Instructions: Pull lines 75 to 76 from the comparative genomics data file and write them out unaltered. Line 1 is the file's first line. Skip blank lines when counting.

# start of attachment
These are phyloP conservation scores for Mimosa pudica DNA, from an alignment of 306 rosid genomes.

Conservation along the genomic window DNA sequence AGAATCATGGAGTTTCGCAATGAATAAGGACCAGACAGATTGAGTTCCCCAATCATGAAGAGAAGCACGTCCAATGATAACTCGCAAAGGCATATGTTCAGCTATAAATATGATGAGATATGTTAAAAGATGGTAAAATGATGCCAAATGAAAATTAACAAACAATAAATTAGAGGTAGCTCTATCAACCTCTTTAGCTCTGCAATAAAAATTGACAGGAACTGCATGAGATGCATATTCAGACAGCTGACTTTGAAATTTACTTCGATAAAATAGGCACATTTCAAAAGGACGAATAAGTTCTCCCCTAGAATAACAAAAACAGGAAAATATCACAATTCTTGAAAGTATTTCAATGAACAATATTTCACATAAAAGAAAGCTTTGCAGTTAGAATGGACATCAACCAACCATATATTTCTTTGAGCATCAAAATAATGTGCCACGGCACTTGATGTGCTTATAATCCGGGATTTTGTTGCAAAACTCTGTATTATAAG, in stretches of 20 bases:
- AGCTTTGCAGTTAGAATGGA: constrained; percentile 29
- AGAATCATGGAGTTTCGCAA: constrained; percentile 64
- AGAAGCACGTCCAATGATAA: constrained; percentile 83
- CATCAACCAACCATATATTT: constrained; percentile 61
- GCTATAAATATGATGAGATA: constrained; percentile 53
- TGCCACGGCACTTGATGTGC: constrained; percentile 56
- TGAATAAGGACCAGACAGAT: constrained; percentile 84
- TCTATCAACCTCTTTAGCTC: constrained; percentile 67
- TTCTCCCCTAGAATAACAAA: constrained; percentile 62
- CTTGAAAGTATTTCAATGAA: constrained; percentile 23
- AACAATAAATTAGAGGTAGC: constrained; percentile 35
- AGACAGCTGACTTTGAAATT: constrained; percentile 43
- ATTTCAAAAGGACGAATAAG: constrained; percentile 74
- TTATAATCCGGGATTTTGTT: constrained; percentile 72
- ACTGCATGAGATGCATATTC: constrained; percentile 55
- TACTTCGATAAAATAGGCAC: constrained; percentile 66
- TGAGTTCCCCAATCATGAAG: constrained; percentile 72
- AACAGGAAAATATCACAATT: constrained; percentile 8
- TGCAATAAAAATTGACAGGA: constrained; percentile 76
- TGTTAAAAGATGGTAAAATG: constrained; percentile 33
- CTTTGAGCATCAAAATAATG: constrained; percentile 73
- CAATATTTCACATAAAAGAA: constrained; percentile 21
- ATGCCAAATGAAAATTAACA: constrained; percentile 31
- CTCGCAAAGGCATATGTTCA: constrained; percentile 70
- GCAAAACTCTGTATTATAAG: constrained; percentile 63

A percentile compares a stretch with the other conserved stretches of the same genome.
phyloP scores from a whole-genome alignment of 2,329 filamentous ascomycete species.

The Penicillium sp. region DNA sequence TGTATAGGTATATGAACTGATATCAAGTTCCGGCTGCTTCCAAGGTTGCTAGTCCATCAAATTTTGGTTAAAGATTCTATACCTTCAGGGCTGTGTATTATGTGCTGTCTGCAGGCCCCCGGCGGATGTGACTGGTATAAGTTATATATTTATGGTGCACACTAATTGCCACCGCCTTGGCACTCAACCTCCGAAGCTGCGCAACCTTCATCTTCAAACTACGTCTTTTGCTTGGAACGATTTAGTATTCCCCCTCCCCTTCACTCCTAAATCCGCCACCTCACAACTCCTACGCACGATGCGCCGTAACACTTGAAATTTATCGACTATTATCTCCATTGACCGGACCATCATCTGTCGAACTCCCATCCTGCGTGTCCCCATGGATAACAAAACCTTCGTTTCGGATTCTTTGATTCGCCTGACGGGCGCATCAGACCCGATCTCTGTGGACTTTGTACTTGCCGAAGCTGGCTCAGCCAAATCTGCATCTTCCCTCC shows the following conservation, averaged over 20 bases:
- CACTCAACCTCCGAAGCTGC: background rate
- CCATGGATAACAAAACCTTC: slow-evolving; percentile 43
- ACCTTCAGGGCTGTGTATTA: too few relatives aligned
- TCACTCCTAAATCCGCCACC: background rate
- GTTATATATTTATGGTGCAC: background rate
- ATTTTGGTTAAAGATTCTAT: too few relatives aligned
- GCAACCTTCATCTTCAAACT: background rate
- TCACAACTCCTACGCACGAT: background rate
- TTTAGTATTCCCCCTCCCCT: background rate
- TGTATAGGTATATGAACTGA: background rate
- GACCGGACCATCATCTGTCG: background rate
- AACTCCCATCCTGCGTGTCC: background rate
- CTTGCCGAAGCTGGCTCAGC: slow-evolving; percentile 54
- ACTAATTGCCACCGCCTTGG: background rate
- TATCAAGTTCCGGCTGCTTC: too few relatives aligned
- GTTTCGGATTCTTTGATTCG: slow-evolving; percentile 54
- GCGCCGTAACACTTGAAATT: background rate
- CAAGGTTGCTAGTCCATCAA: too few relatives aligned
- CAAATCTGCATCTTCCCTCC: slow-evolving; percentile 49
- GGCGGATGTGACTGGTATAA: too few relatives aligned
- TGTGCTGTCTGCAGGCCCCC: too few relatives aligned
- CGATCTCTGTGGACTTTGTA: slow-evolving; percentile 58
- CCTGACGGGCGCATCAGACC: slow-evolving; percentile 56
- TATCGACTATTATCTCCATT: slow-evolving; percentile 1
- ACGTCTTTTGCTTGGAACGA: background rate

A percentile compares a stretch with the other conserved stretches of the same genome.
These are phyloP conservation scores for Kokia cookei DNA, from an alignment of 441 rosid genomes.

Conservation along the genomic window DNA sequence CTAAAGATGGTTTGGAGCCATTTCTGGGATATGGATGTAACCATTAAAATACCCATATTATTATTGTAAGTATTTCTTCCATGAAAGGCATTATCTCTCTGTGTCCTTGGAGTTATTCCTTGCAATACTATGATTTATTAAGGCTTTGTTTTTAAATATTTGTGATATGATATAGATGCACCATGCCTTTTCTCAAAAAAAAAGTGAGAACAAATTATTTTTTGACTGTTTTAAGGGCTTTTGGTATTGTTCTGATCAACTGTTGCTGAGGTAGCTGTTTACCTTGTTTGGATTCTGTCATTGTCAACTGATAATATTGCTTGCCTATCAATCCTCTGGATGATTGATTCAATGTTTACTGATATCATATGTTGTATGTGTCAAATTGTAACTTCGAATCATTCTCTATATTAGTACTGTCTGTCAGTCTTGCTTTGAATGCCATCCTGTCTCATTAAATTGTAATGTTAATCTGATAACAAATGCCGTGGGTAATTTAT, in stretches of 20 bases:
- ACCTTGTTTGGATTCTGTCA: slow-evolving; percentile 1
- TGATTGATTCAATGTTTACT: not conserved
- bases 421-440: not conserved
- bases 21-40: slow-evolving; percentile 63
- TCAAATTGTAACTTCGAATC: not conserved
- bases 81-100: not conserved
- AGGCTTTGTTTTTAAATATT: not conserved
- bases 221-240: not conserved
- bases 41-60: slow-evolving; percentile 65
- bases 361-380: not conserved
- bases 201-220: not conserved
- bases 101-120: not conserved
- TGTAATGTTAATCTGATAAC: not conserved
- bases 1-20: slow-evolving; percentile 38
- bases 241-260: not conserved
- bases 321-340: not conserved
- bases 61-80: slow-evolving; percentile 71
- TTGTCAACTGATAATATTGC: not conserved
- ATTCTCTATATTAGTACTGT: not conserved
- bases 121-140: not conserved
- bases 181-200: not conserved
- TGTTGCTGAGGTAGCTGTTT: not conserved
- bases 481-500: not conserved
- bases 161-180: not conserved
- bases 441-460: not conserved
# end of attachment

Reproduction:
- bases 61-80: slow-evolving; percentile 71
- TTGTCAACTGATAATATTGC: not conserved